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I'm running Ubuntu to compile a set of code which requires python 2.4.

How can I setup a terminal launcher so that when I open that launcher all python related commands will use python 2.4 instead of the python 2.6 that is defaulted in Ubuntu?

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4 Answers

up vote 4 down vote accepted

Set a bash alias in that shell session: alias python=python2.4 (assuming python2.4 is in your $PATH of course). This way you won't have to remember to explicitly type the 2.4 a zillion times in that terminal -- which is what bash aliases are for!-)

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This is exactly what I was looking for thanks! –  dirtytofu Mar 6 '10 at 16:46
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Invoke the interpreter via python2.4 instead of using the default.

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For a permenant system wide change put a symbolic link to the version you want in place of /usr/bin/python. ie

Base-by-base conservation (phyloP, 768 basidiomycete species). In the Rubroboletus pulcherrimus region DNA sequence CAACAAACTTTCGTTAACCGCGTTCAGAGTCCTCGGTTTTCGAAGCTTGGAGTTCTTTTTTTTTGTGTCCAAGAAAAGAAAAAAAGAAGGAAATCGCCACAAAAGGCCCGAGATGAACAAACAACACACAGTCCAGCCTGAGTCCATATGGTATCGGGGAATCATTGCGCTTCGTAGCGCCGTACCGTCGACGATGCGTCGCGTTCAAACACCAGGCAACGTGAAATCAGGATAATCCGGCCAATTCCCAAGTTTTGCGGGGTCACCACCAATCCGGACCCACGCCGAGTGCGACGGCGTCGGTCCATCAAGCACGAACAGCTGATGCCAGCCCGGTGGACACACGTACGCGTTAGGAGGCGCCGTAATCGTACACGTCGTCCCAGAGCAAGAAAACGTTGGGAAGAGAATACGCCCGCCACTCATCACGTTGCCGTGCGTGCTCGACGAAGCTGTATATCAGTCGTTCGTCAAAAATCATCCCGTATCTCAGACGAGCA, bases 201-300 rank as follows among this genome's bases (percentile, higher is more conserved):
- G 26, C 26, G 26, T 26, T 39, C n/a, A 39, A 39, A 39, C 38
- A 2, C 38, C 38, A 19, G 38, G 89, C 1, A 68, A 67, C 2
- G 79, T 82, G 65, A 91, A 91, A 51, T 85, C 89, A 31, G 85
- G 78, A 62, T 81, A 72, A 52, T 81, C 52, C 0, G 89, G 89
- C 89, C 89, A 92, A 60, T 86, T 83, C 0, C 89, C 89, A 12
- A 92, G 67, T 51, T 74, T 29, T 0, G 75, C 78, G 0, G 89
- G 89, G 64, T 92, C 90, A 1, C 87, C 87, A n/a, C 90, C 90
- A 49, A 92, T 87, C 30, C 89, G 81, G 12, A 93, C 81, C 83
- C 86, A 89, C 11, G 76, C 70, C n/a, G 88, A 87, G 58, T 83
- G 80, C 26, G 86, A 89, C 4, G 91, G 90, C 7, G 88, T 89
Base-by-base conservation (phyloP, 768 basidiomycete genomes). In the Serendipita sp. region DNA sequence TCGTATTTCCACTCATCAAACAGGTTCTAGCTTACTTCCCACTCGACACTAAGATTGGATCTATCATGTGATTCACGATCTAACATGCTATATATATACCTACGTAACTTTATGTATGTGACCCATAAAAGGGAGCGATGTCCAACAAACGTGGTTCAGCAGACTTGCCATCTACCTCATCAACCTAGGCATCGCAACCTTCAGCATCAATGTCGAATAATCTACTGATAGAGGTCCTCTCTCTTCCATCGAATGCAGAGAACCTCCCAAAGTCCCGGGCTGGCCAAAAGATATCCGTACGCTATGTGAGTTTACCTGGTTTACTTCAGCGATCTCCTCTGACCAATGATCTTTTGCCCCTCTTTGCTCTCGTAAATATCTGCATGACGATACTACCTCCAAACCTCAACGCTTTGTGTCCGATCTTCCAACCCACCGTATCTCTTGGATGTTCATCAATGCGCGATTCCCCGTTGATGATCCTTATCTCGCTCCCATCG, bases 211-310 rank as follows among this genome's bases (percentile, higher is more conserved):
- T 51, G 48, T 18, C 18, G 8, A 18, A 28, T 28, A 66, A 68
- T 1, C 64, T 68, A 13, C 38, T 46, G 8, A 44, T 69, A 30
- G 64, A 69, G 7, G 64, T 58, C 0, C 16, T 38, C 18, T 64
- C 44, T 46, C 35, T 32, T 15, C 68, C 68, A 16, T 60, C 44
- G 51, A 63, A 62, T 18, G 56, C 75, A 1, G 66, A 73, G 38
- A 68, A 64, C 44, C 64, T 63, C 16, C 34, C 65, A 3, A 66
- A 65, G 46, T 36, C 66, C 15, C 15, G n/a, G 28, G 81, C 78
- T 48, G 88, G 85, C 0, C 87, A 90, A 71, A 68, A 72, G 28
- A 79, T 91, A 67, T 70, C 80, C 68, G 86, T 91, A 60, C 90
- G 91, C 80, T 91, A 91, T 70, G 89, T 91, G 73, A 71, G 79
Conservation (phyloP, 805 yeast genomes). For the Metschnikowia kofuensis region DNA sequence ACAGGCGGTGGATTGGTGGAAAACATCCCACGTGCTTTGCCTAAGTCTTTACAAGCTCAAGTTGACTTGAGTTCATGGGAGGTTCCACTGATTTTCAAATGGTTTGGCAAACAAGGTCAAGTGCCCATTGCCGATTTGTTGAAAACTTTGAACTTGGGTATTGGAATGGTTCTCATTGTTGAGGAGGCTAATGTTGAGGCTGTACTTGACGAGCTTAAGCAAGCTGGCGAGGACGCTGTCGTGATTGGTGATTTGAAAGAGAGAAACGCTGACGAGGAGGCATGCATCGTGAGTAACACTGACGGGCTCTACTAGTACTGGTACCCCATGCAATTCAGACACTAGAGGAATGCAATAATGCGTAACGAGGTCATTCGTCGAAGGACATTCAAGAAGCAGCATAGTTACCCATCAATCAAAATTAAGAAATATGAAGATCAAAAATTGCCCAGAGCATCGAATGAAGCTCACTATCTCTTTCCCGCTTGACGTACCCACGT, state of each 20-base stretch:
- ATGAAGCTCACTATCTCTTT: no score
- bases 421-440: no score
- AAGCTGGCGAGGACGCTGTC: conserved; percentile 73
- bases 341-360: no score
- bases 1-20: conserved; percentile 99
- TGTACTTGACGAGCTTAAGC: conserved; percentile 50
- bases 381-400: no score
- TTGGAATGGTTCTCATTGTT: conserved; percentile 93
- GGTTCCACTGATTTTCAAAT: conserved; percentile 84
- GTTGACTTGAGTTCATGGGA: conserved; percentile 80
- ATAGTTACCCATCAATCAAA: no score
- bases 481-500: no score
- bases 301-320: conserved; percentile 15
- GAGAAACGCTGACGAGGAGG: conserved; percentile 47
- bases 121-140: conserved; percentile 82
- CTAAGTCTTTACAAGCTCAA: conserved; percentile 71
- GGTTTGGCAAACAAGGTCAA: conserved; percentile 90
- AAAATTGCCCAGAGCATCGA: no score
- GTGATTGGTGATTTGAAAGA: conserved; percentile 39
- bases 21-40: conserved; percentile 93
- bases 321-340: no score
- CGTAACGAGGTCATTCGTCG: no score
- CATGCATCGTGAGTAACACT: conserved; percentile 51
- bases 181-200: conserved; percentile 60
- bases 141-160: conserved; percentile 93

rm /usr/bin/python; ln -s /usr/bin/python2.4 /usr/bin/python

gentoo has a program 'eselect' which is for just this kind of thing (listing versions of programs and setting the default), Ubuntu may have something analogous; you'd have to check their docs.

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Watch out for using the alias when wanting to use the python you want. If the python script uses $0 to figure out, how it was called, then uses that answer to execute another python script. The other script will be called with whatever version that matches the link name, not the version the link points to.

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